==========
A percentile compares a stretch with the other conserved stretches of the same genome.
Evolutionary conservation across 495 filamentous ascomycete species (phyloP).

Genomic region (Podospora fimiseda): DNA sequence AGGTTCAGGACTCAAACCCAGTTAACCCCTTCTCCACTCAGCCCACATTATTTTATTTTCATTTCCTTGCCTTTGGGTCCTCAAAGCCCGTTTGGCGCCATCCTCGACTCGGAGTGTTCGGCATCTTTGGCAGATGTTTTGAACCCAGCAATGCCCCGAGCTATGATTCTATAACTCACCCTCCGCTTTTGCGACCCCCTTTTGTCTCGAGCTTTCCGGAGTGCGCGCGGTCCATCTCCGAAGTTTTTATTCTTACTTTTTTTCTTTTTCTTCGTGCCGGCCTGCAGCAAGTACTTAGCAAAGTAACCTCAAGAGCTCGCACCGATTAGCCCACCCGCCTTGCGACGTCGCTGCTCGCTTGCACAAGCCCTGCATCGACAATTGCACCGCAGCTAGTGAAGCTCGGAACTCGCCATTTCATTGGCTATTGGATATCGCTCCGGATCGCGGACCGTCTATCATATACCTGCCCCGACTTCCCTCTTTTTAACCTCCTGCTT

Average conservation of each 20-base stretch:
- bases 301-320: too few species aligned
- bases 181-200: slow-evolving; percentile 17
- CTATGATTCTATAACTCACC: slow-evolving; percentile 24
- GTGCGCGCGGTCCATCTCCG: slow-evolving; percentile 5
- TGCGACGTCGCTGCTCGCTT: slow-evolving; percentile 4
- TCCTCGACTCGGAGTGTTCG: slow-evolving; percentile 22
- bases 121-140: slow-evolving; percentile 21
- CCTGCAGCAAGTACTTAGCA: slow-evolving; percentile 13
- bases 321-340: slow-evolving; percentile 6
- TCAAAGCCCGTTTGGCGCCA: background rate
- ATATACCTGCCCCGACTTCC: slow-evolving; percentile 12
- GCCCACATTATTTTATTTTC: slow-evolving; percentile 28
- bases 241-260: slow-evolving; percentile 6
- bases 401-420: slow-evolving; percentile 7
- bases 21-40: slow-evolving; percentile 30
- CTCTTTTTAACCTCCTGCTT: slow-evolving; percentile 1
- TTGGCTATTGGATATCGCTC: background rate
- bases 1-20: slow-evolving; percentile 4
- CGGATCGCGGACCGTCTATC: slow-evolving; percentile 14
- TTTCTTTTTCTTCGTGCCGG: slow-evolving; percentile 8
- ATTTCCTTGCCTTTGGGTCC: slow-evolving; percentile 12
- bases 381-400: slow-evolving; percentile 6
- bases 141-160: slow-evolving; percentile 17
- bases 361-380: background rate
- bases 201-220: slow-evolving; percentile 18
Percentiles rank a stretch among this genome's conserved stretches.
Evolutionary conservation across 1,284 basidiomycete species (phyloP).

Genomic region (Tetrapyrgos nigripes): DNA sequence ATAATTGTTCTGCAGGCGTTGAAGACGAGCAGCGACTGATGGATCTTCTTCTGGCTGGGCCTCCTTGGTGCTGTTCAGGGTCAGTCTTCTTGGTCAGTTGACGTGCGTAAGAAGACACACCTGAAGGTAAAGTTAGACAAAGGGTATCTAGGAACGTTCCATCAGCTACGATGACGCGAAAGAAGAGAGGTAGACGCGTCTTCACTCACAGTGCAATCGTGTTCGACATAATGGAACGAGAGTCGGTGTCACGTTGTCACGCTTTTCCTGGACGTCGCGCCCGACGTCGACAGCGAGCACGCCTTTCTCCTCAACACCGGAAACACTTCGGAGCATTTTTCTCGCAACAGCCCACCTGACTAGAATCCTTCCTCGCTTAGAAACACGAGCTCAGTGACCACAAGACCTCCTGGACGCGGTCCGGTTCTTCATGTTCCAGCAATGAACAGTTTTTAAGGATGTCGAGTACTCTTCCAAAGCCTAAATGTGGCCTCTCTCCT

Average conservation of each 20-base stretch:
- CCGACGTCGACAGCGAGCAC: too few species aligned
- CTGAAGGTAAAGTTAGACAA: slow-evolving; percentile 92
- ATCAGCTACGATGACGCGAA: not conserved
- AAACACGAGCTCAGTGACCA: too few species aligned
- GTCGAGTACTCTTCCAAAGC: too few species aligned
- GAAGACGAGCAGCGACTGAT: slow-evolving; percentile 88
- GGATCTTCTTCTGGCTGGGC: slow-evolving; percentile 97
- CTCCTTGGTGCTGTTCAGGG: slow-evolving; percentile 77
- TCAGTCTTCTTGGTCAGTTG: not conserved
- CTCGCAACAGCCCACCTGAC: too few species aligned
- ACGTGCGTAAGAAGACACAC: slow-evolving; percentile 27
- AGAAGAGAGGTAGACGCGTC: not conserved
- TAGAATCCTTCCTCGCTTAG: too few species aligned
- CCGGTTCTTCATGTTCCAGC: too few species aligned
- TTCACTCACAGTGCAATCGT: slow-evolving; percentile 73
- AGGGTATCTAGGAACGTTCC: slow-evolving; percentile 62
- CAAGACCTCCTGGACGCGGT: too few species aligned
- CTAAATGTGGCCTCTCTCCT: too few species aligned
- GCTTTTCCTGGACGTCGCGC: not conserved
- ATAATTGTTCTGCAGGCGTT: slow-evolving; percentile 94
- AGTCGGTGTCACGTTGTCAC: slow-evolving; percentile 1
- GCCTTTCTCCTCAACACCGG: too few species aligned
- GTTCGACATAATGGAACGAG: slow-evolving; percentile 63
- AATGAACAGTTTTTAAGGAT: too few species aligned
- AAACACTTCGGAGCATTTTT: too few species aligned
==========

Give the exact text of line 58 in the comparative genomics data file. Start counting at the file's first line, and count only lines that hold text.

- AAACACTTCGGAGCATTTTT: too few species aligned